To convert the velocity as a function of time to a particle velocity distribution as a function of distance, let's assume a 1-dimensional velocity jump in the ${\displaystyle x}$ direction. Let's assume ${\displaystyle x=0}$ is positioned where the shock wave is, and then integrate the previous equation to get:

${\displaystyle x_{\text{particle}}=\int _{0}^{\Delta t}v_{p}(t)dt=\int _{0}^{\Delta t}(V_{u}-\Delta V)dt+\int _{0}^{\Delta t}\Delta Ve^{-t/t_{0}}dt}$
${\displaystyle x_{\text{particle}}=\Delta t(V_{u}-\Delta V)+\Delta t\Delta V(1-e^{-\Delta t/t_{0}})}$

Considering a relaxation time of ${\displaystyle \Delta t=3t_{0}}$ (time to 95% velocity change), we have:

${\displaystyle x_{{\text{particle}},95\%}=3t_{0}(V_{u}-\Delta V)+3t_{0}\Delta V(1-e^{-3})}$
${\displaystyle x_{{\text{particle}},95\%}=3t_{0}(V_{u}-0.05\Delta V)}$

This means the particle velocity would be settled to within 5% of the downstream velocity at ${\displaystyle x_{{\text{particle}},95\%}}$ from the shock. In practice, this means a shock wave would look, to a PIV system, blurred by approximately this ${\displaystyle x_{{\text{particle}},95\%}}$ distance.

For example, consider a normal shock wave of Mach number ${\displaystyle M=2}$ at a stagnation temperature of 298 K. A propyleneglycol particle of ${\displaystyle d_{p}=1~\mu {\text{m}}}$ would blur the flow by ${\displaystyle x_{{\text{particle}},95\%}=5{\text{ mm}}}$; whereas a ${\displaystyle d_{p}=10~\mu {\text{m}}}$ would blur the flow by ${\displaystyle x_{{\text{particle}},95\%}=500{\text{ mm}}}$ (which would, in most cases, yield unacceptable PIV results).

Although a shock wave is the worst-case scenario of abrupt deceleration of a flow, it illustrates the effect of particle tracking error in PIV, which results in a blurring of the velocity fields acquired at the length scales of order ${\displaystyle x_{{\text{particle}},95\%}}$.

## Non-Stokesian drag regime

The preceding analysis will not be accurate in the ultra-Stokesian regime. i.e. if the particle Reynolds number is much greater than unity. Assuming a Mach number much less than unity, a generalized form of the Stokes number was demonstrated by Israel & Rosner.[3]

${\displaystyle {\text{Stk}}_{\text{e}}={\text{Stk}}{\frac {24}{{\text{Re}}_{o}}}\int _{0}^{{\text{Re}}_{o}}{\frac {d{\text{Re}}^{\prime }}{C_{D}({\text{Re}}^{\prime }){\text{Re}}^{\prime }}}}$

Where ${\displaystyle {\text{Re}}_{o}}$is the "particle free-stream Reynolds number",

${\displaystyle {\text{Re}}_{o}={\frac {\rho _{g}|\mathbf {u} |d_{p}}{\mu _{g}}}}$

An additional function ${\displaystyle \psi ({\text{Re}}_{o})}$ was defined by;[3] this describes the non-Stokesian drag correction factor,

${\displaystyle {\text{Stk}}_{e}={\text{Stk}}\cdot \psi ({\text{Re}}_{o})}$

It follows that this function is defined by,

${\displaystyle \psi }$ describes the non-Stokesian drag correction factor for a spherical particle

${\displaystyle \psi ({\text{Re}}_{o})={\frac {24}{{\text{Re}}_{o}}}\int _{0}^{{\text{Re}}_{o}}{\frac {d{\text{Re}}^{\prime }}{C_{D}({\text{Re}}^{\prime }){\text{Re}}^{\prime }}}}$

Considering the limiting particle free-stream Reynolds numbers, as ${\displaystyle {\text{Re}}_{o}\to 0}$ then ${\displaystyle C_{D}({\text{Re}}_{o})\to 24/{\text{Re}}_{o}}$ and therefore ${\displaystyle \psi \to 1}$. Thus as expected there correction factor is unity in the Stokesian drag regime. Wessel & Righi[4] evaluated ${\displaystyle \psi }$ for ${\displaystyle C_{D}({\text{Re}})}$ from the empirical correlation for drag on a sphere from Schiller & Naumann.[5]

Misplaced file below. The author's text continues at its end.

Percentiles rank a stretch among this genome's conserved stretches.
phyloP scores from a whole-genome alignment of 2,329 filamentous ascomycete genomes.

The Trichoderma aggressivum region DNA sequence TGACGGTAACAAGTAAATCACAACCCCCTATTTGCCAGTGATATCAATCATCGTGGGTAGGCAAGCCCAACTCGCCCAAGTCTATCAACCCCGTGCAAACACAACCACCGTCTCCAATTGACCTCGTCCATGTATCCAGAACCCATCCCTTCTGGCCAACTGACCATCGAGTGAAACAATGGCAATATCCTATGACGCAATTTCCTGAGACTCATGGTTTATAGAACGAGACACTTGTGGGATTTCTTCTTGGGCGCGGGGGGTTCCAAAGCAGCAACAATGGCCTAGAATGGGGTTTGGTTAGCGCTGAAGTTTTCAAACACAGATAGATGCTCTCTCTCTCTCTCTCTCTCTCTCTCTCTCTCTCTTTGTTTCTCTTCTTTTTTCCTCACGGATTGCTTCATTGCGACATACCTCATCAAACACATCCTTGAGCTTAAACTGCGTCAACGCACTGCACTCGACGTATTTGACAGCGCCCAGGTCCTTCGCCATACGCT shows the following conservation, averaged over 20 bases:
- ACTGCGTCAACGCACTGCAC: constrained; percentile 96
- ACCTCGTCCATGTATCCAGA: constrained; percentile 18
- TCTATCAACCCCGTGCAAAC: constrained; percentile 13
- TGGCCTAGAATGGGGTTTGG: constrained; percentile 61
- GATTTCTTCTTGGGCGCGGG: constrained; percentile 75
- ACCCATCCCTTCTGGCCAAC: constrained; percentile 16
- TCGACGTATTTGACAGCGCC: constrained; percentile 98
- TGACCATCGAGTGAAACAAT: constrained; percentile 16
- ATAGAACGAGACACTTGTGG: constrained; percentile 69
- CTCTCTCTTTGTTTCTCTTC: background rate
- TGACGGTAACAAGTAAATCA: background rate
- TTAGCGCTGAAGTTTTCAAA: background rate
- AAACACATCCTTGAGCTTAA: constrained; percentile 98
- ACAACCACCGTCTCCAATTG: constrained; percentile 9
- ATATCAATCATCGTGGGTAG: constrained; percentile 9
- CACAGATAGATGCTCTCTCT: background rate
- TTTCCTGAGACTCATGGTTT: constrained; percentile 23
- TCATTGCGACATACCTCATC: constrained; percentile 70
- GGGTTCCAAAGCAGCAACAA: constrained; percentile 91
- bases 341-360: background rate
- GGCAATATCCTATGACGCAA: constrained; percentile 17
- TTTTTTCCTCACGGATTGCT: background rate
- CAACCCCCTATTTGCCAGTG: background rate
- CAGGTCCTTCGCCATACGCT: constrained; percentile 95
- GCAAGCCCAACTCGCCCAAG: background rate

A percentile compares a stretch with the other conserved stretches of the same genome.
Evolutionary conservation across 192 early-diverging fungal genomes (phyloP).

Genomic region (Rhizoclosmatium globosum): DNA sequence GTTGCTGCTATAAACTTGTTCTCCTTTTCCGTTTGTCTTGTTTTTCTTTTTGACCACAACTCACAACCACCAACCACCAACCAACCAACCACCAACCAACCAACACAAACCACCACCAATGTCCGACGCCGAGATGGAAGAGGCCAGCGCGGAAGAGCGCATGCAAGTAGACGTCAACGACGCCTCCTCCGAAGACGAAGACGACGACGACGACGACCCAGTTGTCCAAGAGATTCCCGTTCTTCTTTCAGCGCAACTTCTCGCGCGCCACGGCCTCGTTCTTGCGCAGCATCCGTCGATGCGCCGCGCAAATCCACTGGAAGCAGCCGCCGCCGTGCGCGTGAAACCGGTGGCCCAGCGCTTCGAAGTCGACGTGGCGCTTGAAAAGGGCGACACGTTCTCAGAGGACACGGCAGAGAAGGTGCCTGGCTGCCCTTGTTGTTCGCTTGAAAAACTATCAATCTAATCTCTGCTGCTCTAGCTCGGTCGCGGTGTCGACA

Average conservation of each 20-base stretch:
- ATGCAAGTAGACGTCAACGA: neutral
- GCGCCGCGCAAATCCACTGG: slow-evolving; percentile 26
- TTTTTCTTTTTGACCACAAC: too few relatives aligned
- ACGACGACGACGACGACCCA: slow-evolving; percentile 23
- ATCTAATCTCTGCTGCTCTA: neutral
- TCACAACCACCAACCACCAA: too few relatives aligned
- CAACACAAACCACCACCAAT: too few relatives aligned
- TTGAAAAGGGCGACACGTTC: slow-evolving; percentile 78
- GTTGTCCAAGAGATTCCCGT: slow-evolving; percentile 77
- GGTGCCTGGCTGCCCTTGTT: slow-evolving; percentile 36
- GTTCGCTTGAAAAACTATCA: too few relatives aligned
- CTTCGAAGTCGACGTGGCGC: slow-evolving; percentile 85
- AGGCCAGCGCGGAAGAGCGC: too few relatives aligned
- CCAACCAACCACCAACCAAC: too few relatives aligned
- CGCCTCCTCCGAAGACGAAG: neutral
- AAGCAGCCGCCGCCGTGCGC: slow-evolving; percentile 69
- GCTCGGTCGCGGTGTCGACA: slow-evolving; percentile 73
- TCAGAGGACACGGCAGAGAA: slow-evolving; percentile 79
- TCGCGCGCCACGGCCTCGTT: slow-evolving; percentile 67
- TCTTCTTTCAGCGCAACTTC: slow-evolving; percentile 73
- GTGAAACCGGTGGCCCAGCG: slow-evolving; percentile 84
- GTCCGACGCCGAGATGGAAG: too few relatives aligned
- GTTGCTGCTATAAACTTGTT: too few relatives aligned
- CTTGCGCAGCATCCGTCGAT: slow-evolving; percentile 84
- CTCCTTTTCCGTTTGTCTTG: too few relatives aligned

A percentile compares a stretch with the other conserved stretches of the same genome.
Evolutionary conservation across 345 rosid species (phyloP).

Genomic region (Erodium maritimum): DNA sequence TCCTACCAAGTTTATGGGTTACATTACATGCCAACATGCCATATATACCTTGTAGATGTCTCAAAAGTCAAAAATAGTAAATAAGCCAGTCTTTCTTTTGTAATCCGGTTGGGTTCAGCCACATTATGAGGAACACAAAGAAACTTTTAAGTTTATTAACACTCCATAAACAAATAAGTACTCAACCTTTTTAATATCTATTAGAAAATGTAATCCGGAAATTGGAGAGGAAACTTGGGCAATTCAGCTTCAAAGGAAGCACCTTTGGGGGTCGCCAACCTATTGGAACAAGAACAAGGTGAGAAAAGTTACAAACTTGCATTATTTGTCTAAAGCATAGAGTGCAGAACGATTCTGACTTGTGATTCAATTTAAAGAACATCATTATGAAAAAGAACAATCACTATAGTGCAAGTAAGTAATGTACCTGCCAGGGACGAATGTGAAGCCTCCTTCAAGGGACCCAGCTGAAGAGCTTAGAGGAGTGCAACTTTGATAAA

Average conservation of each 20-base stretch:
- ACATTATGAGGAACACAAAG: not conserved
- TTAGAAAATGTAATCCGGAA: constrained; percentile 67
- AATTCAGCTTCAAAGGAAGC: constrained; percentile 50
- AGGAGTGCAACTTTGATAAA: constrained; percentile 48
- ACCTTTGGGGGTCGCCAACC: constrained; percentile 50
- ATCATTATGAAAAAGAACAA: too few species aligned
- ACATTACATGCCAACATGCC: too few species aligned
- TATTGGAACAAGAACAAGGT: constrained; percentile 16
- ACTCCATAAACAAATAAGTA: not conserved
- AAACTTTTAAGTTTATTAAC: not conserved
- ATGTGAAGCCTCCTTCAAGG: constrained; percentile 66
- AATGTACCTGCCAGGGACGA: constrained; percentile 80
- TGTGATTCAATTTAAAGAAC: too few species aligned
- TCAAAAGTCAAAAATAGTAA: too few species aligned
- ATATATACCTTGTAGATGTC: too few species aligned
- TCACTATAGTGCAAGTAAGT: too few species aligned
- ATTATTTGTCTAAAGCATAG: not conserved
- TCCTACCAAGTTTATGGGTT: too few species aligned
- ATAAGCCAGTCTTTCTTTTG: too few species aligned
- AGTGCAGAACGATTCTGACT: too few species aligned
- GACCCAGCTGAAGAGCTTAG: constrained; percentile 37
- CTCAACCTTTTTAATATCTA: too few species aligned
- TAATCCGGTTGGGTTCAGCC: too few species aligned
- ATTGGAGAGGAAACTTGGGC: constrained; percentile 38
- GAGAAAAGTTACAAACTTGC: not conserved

${\displaystyle \psi ({\text{Re}}_{o})={\frac {3({\sqrt {c}}{\text{Re}}_{o}^{1/3}-\arctan({\sqrt {c}}{\text{Re}}_{o}^{1/3}))}{c^{3/2}{\text{Re}}_{o}}}}$

Where the constant ${\displaystyle c=0.158}$. The conventional Stokes number will significantly underestimate the drag force for large particle free-stream Reynolds numbers. Thus overestimating the tendency for particles to depart from the fluid flow direction. This will lead to errors in subsequent calculations or experimental comparisons.

## Application to anisokinetic sampling of particles

For example, the selective capture of particles by an aligned, thin-walled circular nozzle is given by Belyaev and Levin[6] as:

${\displaystyle c/c_{0}=1+(u_{0}/u-1)\left(1-{\frac {1}{1+\mathrm {Stk} (2+0.617u/u_{0})}}\right)}$

where ${\displaystyle c}$ is particle concentration, ${\displaystyle u}$ is speed, and the subscript 0 indicates conditions far upstream of the nozzle. The characteristic distance is the diameter of the nozzle. Here the Stokes number is calculated,

${\displaystyle \mathrm {Stk} ={\frac {u_{0}V_{s}}{dg}}}$

where ${\displaystyle V_{s}}$ is the particle's settling velocity, ${\displaystyle d}$ is the sampling tubes inner diameter, and ${\displaystyle g}$ is the acceleration of gravity.

## References

1. ^ Brennen, Christopher E. (2005). Fundamentals of multiphase flow (Reprint. ed.). Cambridge [u.a.]: Cambridge Univ. Press. ISBN 9780521848046.
2. ^ Cameron Tropea; Alexander Yarin; John Foss, eds. (2007-10-09). Springer Handbook of Experimental Fluid Mechanics. Springer. ISBN 978-3-540-25141-5.
3. ^ a b Israel, R.; Rosner, D. E. (1982-09-20). "Use of a Generalized Stokes Number to Determine the Aerodynamic Capture Efficiency of Non-Stokesian Particles from a Compressible Gas Flow". Aerosol Science and Technology. 2 (1): 45–51. Bibcode:1982AerST...2...45I. doi:10.1080/02786828308958612. ISSN 0278-6826.
4. ^ Wessel, R. A.; Righi, J. (1988-01-01). "Generalized Correlations for Inertial Impaction of Particles on a Circular Cylinder". Aerosol Science and Technology. 9 (1): 29–60. Bibcode:1988AerST...9...29W. doi:10.1080/02786828808959193. ISSN 0278-6826.
5. ^ L, Schiller & Z. Naumann (1935). "Uber die grundlegenden Berechnung bei der Schwerkraftaufbereitung". Zeitschrift des Vereines Deutscher Ingenieure. 77: 318–320.
6. ^ Belyaev, SP; Levin, LM (1974). "Techniques for collection of representative aerosol samples". Aerosol Science. 5 (4): 325–338. Bibcode:1974JAerS...5..325B. doi:10.1016/0021-8502(74)90130-X.